Big Brother collecting big data — and in China

Big Brother collecting big data — and in China, it’s all for sale

Big Brother collecting big data — and in China, it’s all for sale

Living in China, it's safe to assume pretty much everything about you is known — or easily can be known — by the government. Where you go, who you're with, which restaurants you like, when and why you see your doctor.

Big Brother doesn't even need to be watching with his own eyes.

There is an entire network — the internet inside China's Great Firewall — designed to gather the information. And there's an industry of private and state-owned high-tech enterprises serving it.

"You could go so far as to make the argument that social media and digital technology are actually supporting the regime," says Ronald Deibert, the director of The Citizen Lab, a group of researchers at the University of Toronto who study how information technology affects human and personal rights around the world.

The lab has taken apart popular apps like WeChat, a messaging app that also does financial transactions designed specifically for the Chinese market by private software giant Tencent. It's used by more than 800 million people here every month — virtually every Chinese person who is online.

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Deibert's team found it contains various hidden means of censorship and surveillance. Among other things, the restrictions follow Chinese students who study abroad.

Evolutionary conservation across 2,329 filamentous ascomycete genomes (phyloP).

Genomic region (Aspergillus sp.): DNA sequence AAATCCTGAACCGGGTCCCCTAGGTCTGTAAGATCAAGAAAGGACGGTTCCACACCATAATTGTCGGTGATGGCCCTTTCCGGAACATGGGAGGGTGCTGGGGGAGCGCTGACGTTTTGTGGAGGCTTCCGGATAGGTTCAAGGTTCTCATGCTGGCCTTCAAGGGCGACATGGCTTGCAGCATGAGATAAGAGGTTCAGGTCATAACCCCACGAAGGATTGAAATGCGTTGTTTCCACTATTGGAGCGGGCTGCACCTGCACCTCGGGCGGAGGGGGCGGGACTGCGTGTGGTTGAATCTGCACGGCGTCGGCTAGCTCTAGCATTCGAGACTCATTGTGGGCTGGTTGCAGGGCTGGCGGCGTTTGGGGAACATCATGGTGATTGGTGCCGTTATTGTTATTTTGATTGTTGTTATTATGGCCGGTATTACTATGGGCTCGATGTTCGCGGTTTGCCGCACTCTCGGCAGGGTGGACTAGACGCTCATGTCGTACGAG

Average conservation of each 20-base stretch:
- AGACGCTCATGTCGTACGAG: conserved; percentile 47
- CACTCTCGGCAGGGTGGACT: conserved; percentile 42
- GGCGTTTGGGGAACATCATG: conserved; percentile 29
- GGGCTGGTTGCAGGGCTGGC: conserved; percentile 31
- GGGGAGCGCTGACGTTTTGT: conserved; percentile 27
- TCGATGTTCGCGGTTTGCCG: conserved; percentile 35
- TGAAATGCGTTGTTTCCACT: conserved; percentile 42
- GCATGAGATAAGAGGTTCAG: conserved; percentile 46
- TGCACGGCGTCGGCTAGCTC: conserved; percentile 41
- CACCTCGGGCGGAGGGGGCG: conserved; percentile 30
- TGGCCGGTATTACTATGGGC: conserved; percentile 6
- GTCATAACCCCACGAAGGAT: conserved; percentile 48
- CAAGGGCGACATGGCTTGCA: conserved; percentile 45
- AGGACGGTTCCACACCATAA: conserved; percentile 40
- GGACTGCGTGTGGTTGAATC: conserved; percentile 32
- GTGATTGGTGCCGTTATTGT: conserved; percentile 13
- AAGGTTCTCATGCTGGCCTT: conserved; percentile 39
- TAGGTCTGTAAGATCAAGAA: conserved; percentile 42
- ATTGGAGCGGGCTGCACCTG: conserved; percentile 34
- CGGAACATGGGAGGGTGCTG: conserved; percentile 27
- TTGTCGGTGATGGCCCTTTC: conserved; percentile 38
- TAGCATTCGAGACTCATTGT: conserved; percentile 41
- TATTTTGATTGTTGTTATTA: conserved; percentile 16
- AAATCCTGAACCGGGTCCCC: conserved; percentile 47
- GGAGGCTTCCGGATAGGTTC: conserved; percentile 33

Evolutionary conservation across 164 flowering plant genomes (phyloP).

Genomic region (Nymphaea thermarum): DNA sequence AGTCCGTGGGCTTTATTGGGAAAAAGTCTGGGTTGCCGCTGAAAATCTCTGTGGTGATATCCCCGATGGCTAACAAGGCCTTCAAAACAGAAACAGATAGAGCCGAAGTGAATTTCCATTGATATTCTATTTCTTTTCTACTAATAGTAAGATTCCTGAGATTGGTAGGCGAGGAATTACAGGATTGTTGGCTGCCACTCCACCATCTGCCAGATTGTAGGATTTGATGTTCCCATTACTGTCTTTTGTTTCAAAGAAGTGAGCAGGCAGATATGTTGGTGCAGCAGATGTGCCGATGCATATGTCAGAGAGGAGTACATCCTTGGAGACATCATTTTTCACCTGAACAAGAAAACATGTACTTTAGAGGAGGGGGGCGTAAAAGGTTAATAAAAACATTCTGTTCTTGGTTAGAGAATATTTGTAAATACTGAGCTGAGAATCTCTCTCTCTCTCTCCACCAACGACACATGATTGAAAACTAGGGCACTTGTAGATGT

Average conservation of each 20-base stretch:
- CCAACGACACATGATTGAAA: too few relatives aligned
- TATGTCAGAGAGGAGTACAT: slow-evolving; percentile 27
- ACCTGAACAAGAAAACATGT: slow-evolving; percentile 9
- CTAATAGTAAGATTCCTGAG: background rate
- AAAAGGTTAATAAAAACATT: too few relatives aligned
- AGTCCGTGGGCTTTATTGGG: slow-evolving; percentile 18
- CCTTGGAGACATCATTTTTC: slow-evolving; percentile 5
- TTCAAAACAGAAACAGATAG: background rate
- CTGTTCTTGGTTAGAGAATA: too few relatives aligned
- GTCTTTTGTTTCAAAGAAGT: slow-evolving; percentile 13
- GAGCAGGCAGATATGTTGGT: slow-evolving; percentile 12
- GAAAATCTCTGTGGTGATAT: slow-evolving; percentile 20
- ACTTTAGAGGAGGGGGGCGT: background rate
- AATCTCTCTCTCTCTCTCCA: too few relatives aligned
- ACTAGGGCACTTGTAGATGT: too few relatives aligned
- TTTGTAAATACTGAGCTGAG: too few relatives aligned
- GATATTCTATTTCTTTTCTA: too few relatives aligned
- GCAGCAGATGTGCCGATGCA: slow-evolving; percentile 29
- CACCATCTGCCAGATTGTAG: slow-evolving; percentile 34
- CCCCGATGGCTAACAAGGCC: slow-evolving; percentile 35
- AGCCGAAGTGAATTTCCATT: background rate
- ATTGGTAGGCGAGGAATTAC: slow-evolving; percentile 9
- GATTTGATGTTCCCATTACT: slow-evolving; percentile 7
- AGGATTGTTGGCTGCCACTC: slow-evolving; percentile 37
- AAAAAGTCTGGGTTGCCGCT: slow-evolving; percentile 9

Chinese authorities "have a wealth of data at their disposal about what individuals are doing at a micro level in ways that they never had before," Deibert says.

"What the government has managed to do, I think quite successfully, is download the controls to the private sector, to make it incumbent upon them to police their own networks," he says.

And now it seems, the data these firms collect is for sale.

An investigation by a leading Chinese newspaper, the Guangzhou Southern Metropolis Daily, found that just a little cash could buy incredible amounts of information about almost anyone. Friend or fiancé, business competitor or enemy … no questions asked.

Using just the personal ID number of a colleague, reporters bought detailed data about hotels stayed at, flights and trains taken, border entry and exit records, real estate transactions and bank records. All of them with dates, times and scans of documents (for an extra fee, the seller could provide the names of who the colleague stayed with at hotels and rented apartments).

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All confirmed by the colleague.

 



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